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Unease as Chinese billionaire buys prime French arable land

A Chinese buyer has caused alarm by purchasing more than 3,000 hectares (7,500 acres) of prime wheat growing land in the Alier and Central Indre regions of France.

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Hu Keqin, chairman of the acquisitive Record Group of companies, intends to supply wheat to a chain of 1,500 French-style bakeries in his homeland.

 

His hunch is that as Chinese tastes become more westernised consumers will be develop a liking for baguettes and other French bakery products.

 

This is of course not the first time Chinese buyers have purchased land around the world.

 

Huge tracts of Africa in particular are under Chinese ownership.

 

It is, however, one of the first large scale purchases of land within Europe.

 

French farmers, fiercely patriotic at the best of times, are said to be uneasy about the development.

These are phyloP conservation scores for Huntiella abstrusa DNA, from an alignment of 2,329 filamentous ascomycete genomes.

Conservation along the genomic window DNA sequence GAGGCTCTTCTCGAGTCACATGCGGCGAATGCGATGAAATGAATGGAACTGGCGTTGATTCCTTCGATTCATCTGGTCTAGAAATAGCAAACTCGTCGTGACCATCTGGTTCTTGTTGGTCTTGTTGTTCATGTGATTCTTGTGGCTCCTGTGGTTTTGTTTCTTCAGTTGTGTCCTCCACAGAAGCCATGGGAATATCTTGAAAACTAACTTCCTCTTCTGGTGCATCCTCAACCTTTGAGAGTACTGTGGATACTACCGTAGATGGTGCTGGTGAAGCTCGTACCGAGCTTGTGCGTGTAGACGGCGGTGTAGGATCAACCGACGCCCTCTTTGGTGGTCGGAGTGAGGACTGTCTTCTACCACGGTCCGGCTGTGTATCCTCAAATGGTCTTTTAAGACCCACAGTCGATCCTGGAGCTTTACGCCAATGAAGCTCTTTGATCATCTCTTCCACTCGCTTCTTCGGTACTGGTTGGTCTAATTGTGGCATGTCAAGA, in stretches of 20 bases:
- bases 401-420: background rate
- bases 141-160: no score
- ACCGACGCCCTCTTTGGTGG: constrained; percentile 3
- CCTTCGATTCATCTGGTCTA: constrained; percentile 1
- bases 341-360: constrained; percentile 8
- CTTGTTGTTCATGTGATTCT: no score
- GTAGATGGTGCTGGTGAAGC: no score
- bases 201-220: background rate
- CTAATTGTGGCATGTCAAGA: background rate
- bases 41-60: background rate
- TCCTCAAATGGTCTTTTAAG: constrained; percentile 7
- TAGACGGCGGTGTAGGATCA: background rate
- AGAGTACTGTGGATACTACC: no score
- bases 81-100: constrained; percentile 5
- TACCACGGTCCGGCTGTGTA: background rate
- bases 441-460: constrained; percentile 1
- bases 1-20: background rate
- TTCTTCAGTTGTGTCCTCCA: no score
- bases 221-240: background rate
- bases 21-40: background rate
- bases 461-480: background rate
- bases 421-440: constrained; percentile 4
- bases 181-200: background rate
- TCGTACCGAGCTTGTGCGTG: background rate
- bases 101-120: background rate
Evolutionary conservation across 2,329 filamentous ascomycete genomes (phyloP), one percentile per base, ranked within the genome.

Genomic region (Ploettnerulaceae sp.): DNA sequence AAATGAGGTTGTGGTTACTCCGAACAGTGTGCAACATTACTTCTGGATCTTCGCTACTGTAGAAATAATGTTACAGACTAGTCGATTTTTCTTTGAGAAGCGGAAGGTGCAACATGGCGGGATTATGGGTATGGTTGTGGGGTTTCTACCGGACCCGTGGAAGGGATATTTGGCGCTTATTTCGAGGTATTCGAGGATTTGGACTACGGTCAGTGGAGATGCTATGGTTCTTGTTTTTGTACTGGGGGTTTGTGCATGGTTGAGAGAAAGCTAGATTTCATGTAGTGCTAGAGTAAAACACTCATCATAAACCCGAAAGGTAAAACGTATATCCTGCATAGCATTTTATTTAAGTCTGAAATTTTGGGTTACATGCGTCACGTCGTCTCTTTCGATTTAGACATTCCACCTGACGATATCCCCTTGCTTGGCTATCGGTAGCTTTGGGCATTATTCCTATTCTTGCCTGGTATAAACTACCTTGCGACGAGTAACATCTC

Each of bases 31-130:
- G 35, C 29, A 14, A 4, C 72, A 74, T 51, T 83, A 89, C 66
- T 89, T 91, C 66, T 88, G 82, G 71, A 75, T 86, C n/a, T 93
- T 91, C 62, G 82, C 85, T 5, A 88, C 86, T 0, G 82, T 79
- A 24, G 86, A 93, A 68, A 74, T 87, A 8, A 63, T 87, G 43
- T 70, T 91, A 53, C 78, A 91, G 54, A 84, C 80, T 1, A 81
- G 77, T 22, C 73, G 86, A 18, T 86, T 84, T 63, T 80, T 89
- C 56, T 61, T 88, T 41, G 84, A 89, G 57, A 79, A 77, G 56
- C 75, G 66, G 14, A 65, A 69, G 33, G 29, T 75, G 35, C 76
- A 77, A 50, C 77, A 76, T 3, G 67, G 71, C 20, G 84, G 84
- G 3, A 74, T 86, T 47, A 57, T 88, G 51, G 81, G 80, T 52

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Speaking to a gathering of young farmers at the Elysee Palace, President Emmanuel Macron said: "French agricultural lands are strategic investments on which our sovereignty depends.

 

"We cannot allow hundreds of hectares of land to be bought by foreign powers without us knowing the aim of these purposes."

 

Laws already exist to control the sale of French farms to foreign owners but it seems that Mr Hu has been able to circumvent these by buying parts of farms rather than entire units.

 

Mr Hu is believed to have a net worth of $1.2 billion (£860 million) and has interests in chemicals, food and tourism.

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